Landlords can evict tenants for the following reasons:
1-Tenants’ failure to pay rent when due.
2-Tenants’ false complaints to a governmental agency about housing violations which were really caused by the tenants or guests.
3-The landlords compliance with housing laws would require alteration or demolition of the building which would deprive the tenant of effective use of the premises.
4-The lease has expired.
5-Tenants’ violations of important terms of the lease.
6-Tenants’ failure to comply with proper notice to correct situations which materially affect health or safety.
7-Tenants’ refusal to permit landlords reasonable access to the unit, unless the landlord hasn’t given prior 24 hour notice holding over beyond the term of the rental agreement.

To bring an Ohio eviction action, the landlord must first serve the tenant with a three (3) day notice to vacate. This notice must set forth the reason for the demand to vacate and also notify the tenant that:
"You are being asked to leave the premises. If you do not leave, an eviction may be initiated against you. If you are in doubt regarding your legal rights and obligations as a tenant, it is recommended that you seek legal assistance."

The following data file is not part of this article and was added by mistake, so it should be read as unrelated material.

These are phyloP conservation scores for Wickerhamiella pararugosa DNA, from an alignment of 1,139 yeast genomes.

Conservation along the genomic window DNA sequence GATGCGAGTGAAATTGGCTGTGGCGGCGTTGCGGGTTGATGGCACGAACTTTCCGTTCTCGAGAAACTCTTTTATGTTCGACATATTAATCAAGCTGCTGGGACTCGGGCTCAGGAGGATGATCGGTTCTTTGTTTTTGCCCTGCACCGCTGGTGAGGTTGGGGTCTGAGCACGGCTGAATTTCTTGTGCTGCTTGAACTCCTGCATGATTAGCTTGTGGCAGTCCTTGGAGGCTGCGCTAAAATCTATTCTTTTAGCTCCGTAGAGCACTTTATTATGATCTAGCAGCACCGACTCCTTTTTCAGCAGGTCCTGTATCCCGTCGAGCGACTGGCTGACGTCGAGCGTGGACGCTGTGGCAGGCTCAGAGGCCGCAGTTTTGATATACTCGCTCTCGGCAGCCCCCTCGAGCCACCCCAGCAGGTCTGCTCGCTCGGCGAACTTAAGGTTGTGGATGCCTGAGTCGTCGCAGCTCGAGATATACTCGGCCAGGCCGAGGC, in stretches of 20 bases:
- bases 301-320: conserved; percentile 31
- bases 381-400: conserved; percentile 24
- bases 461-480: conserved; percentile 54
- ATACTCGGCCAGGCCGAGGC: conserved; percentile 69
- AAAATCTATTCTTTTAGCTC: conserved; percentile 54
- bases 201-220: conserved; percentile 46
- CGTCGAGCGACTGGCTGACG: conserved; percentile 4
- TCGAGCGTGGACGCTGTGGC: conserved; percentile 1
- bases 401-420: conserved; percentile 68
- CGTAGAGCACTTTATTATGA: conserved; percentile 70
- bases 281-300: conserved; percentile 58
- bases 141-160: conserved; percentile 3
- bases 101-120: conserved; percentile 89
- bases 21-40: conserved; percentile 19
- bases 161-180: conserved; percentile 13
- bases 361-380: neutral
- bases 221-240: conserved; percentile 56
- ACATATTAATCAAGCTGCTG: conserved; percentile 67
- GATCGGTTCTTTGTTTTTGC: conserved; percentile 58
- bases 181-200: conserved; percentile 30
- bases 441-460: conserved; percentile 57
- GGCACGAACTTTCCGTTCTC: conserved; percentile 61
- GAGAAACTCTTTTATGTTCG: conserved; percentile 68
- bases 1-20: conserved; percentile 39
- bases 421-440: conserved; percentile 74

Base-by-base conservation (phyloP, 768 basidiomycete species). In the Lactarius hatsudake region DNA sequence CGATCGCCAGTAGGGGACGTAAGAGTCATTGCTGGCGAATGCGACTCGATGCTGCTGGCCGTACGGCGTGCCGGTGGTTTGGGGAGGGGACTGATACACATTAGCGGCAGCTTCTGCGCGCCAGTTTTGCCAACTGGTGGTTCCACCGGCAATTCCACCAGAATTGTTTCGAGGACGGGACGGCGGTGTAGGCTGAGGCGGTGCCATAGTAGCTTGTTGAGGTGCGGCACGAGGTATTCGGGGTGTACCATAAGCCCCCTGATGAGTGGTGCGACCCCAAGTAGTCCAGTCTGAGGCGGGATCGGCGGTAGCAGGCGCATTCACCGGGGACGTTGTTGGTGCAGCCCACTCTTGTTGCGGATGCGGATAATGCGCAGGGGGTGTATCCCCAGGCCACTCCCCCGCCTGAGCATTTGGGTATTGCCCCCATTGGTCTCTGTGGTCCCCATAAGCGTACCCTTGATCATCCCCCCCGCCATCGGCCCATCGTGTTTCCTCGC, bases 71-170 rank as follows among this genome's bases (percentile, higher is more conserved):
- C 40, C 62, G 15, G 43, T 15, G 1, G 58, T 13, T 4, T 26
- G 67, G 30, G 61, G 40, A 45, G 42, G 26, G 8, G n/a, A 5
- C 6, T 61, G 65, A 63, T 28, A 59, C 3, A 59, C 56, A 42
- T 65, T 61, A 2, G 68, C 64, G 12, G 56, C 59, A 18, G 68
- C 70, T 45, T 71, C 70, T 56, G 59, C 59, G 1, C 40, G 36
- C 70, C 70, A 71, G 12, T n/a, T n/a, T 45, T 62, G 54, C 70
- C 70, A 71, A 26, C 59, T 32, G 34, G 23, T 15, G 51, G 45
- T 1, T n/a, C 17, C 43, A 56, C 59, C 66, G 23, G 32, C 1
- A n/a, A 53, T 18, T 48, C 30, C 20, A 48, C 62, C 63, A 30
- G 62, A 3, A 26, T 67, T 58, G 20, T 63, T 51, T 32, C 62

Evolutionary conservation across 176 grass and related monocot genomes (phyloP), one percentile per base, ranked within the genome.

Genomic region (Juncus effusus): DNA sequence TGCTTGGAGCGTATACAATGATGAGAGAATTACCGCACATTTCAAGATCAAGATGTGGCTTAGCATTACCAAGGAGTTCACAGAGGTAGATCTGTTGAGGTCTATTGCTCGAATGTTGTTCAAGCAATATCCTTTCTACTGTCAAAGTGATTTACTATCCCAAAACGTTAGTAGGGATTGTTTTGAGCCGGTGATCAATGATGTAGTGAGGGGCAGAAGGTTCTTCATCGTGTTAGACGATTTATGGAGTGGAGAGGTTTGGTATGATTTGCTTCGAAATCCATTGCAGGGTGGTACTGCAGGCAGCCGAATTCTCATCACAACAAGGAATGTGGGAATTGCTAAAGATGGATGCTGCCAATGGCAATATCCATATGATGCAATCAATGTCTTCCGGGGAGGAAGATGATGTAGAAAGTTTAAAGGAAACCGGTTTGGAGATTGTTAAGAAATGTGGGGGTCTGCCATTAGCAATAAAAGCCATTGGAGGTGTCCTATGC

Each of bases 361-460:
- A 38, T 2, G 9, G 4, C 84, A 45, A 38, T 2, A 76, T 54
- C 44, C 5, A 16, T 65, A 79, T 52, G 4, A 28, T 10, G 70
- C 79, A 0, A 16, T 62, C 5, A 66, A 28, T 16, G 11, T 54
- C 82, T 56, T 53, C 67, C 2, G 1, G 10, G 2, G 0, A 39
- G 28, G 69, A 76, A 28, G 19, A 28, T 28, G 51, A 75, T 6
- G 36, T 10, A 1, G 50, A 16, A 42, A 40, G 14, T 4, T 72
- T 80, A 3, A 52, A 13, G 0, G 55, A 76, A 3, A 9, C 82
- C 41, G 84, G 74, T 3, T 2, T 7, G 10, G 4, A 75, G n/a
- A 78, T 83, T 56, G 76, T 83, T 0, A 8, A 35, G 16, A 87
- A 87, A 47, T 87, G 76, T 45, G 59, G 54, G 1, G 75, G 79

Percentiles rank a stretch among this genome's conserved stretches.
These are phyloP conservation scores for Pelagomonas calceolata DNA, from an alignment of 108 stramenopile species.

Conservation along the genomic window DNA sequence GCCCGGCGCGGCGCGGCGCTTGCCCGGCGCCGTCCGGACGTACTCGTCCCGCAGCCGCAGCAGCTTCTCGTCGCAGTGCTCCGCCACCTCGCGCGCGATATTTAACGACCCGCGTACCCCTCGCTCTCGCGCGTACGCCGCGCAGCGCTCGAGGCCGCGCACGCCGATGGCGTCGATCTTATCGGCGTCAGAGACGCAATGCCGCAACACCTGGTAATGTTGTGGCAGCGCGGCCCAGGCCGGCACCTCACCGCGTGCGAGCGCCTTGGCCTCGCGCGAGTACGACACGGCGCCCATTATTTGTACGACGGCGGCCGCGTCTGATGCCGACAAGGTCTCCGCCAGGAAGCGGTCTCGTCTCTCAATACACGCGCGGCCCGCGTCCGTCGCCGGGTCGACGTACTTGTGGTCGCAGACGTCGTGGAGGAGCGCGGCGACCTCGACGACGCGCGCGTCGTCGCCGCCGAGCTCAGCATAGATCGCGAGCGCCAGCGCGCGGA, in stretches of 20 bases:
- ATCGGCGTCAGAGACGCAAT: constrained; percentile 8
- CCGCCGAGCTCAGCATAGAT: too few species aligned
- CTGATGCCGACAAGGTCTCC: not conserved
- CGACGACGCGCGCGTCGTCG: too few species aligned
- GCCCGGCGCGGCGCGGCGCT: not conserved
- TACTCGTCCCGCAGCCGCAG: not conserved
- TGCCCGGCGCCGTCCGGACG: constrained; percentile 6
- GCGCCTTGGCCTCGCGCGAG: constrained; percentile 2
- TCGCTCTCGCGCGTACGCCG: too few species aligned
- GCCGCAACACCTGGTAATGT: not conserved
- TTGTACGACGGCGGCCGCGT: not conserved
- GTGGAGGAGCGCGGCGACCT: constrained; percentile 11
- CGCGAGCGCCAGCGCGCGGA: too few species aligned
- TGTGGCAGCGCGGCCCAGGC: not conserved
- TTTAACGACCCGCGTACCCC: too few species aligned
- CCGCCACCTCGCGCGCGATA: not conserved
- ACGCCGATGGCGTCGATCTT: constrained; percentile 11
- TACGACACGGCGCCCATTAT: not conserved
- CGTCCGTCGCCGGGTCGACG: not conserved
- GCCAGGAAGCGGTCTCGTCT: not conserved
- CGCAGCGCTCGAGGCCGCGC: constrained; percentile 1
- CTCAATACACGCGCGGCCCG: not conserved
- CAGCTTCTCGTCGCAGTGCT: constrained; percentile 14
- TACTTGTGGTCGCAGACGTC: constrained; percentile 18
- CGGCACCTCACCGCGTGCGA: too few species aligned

After the three (3) days pass, on the following day, the landlord may file the complaint for forcible entry and detainer.  This first hearing will determine the landlord's right to regain control of the premises. 

This authorizes the court to send a bailiff out to the property to remove the tenant and their belongings from the unit. 

The Second Cause of Action:
A second hearing will be scheduled about a month after the eviction action is initially filed. This hearing is set to determine what monies are owed by the tenant to the landlord. 

​To learn more about evictions, contact our office today. 440-322-5522​​

Attorney and Counselor at Law

Law Office of Jeffery S. Brown